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Coronary Circulation

While the circulatory system is busy providing oxygen and nourishment to every cell of the body, let's not forget that the heart, which works hardest of all, needs nourishment, too. Coronary circulation refers to the movement of blood through the tissues of the heart. The circulation of blood through the heart is just one part of the overall circulatory system.
Serious heart damage may occur if the heart tissue does not receive a normal supply of food and oxygen. The heart tissue receives nourishment through the capillaries located in the heart.
Systemic Circulation
Systemic circulation supplies nourishment to all the tissue located throughout our body, with the exception of the heart and lungs because they have their own systems. Systemic circulation is a major part of the overall circulatory system.
The blood vessels are responsible for the delivery of oxygen and nutrients to the tissue. Oxygen-rich blood enters the blood vessels through the heart's main artery called the aorta. The forceful contraction of the heart's left ventricle forces the blood into the aorta which then branches into many smaller arteries, which run throughout the body. The inside layer of an artery is very smooth allowing the blood to flow quickly. The outside layer of an artery is very strong allowing the blood to flow forcefully. The oxygen-rich blood enters the capillaries where the oxygen and nutrients are released. The carbon dioxide is collected and the de-oxygenated blood flows into the veins. All the veins unite together to form two main veins called the superior vena cava and the inferior vena cava  which open into the right auricle of the heart where pulmonary circulation will allow the exchange of gases in the lungs.
During systemic circulation, blood passes through the kidneys. This phase of systemic circulation is known as renal portal circulation. During this phase, the veins from the posterior part of the body collect the blood by way of renal portal veins and pass it into the kidney, and then the kidneys filter much of the waste from the blood before sending it into the heart. Blood also passes through the liver during systemic circulation. This phase is known as hepatic portal circulation. During this phase, the blood from the small intestine collects in the portal vein, which passes through the liver where it again breaks into capillaries. The liver filters sugars from the blood; storing them for later use. The capillaries reunite to form the hepatic vein and join the inferior vena cava.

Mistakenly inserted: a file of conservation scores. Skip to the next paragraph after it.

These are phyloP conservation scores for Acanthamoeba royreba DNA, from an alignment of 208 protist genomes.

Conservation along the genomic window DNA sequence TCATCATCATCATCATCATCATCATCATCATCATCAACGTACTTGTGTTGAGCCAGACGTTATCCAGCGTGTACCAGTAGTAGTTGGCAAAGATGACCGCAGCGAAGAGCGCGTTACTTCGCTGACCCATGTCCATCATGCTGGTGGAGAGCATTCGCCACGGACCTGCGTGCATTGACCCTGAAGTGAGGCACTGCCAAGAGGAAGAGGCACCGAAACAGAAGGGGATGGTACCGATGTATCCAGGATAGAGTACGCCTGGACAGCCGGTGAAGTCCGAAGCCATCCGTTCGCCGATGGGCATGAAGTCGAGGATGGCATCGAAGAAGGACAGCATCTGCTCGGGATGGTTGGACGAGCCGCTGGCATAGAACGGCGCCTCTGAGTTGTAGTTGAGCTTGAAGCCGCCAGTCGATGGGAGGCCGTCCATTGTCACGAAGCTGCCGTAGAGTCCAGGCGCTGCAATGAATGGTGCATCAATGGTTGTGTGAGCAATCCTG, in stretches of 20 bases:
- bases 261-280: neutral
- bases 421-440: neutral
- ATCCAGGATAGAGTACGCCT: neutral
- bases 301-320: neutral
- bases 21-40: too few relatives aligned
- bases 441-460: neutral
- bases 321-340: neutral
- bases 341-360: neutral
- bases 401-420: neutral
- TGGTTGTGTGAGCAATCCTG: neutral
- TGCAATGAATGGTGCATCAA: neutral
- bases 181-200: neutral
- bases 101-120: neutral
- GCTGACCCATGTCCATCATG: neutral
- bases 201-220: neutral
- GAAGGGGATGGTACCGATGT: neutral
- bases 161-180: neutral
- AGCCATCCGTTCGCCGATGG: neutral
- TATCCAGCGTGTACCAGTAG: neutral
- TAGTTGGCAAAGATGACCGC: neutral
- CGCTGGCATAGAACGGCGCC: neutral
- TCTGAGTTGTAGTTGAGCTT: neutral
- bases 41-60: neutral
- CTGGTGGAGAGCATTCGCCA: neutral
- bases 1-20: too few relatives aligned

Platelets or thrombocytes, are the cells circulating in the blood that are involved in the formation of blood clots at the site of an injury. Any malfunction or low levels of platelets leads to bleeding, while high levels, although usually asymptomatic, may increase the risk of thrombosis. An abnormality or disease of the platelets is called thrombocytopathy.

The lymphatic system is a complex network of lymphoid organs, lymph nodes, lymph ducts, lymphatic tissues, lymph capillaries and lymph vessels that produce and transport lymph fluid from tissues to the circulatory system. The lymph is a colourless fluid which is similar to the plasma of the blood and contains less amount of protein. It is another type of transporting fluid which carries digested and absorbed fat from the intestine and drains the excess fluid into the blood. The lymphatic system is a major part of the immune system.

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